A robot “chef” was taught to taste food at various stages of the chewing process to determine if it was seasoned enough. Researchers from the University of Cambridge, together with home appliance manufacturer Beko, trained the robot chef to judge the saltiness of a food at different stages of the chewing process, simulating a comparable process in humans.
Their findings could help improve automatic or semi-automatic food preparation by helping robots learn what is delicious and what is bad, thereby improving their cooking skills.
As we chew our food, we detect a difference in texture and flavor. For example, biting into a fresh tomato in the summer releases its juices and as chewing, saliva and digestive enzymes are released, our impression of the tomato's flavor changes.
The robot chef, who has already been trained to make omelets based on human feedback, tasted nine different kinds of omelets and tomatoes at three different stages of the chewing process and developed "taste maps" of various dishes.
Compared with existing electronic tasting technologies that only evaluate a single homogenized sample, the researchers discovered that this "taste as you go" method significantly increases the robot's capacity to quickly and precisely predict the saltiness of food. Frontiers in Robotics and AI published the findings.
Taste perception is a multi-step process that has evolved in humans over millions of years: The appearance, smell, texture, and temperature of food affect how people experience taste; saliva formed during chewing helps to transport chemical compounds in food to taste receptors located largely on the tongue; and signals from taste buds are sent to the brain. When our brain learns its flavor, we decide whether we like food or not.
Taste is also highly personal: some people prefer spicy dishes, while others prefer sweets. Whether amateur or expert, a good cook uses his sense of taste to balance the flavors in a dish and produce a well-rounded end result.
"Most home cooks are familiar with the concept of tasting by checking a food throughout the cooking process to see if the flavor balance is perfect," said Grzegorz Sochacki, the paper's first author from the Cambridge Engineering Department. If they are to be used in certain food preparation areas, it is critical that the robots be able to 'taste' what they are cooking.”
Also from the Engineering Department, Dr. “When we taste it, the chewing process also sends constant inputs to our brains,” said Arsen Abdulali. “Since current electronic testing methods take only a single snapshot of a homogenized sample, we aimed to mimic a more realistic chewing and tasting process in a robotic system, resulting in a tastier end product.”
The researchers are part of Cambridge's Laboratory of Bio-Inspired Robotics, led by Professor Fumiya Iida of the Department of Engineering, which focuses on teaching robots to solve so-called last-meter problems that humans find simple but difficult for robots to solve. One of those tasks is cooking: Earlier testing with robots “chef” yielded a good omelet using human taster feedback.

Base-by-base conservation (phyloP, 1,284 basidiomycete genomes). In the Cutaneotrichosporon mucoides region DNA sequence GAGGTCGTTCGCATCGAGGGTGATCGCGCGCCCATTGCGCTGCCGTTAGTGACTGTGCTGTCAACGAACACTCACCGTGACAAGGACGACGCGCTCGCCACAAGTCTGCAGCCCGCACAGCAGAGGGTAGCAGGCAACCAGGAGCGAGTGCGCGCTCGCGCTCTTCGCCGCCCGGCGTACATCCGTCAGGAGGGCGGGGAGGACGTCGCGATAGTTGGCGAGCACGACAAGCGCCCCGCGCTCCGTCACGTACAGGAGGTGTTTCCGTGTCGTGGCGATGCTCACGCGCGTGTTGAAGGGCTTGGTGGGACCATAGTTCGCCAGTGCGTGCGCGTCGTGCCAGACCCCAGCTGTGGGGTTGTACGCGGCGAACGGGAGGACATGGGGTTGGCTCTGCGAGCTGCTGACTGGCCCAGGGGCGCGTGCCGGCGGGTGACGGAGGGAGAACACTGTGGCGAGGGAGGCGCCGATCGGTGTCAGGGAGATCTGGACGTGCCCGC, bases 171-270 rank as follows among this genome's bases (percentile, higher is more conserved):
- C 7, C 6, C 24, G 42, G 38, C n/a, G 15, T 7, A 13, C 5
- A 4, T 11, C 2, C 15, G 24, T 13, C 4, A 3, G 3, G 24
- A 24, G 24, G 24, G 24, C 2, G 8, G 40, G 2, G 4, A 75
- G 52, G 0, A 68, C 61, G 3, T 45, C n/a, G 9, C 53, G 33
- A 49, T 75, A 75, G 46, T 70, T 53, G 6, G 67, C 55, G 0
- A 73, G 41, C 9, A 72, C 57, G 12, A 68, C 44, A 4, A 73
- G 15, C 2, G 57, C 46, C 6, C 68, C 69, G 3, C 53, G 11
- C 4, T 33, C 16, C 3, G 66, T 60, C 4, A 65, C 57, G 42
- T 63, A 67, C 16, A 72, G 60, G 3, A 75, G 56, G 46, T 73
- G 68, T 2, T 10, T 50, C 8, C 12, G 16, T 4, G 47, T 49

“We wanted something cheap, compact and quick to add to our robot so it could taste,” Sochacki said.
The researchers attached a conductivity probe that works as a salinity sensor to a robot arm to mimic the human chewing and tasting process in robot chefs. They made the scrambled eggs and tomatoes with a different amount of tomatoes and salt on each plate.
The robot “tasted” the plates with the probe in a grid-like pattern and produced a reading in just a few seconds.
The scientists stirred the egg mixture to simulate the textural change caused by chewing, and had the robot test the plate one more time. Taste maps of each meal were created using different readings at different "chew" times.
Their findings revealed that the robots were much better at assessing salinity than other electronic tasting methods, which often take time and provide only a single reading.
While the researchers' method is still a proof-of-concept, they believe that robots may one day be able to mimic the processes of chewing and tasting humans to produce food that humans will enjoy and that can be tailored to personal tastes.
“When a robot learns to cook, like any normal cook, it needs feedback on how well it is doing,” Abdulali said. “We want robots to grasp the concept of taste so they can be great cooks.”
The robot can see the differences in the food eaten in our experiment, which increases its capacity for taste.”
Senior Scientist from Beko, Dr. “Beko's mission is to bring safe and easy-to-use robots into the home,” said Muhammad W. Chughtai. “We expect robot chefs to play an important role in busy homes and assisted care facilities in the future.” This is an important step forward in robotic cooking as chewing will allow robot chefs to tailor flavor to different dishes and users using machine and deep learning techniques.”
The researchers hope to improve the robot chef in the future so that he can taste a variety of foods and enhance his sensory abilities, for example, to detect sweet or fatty foods.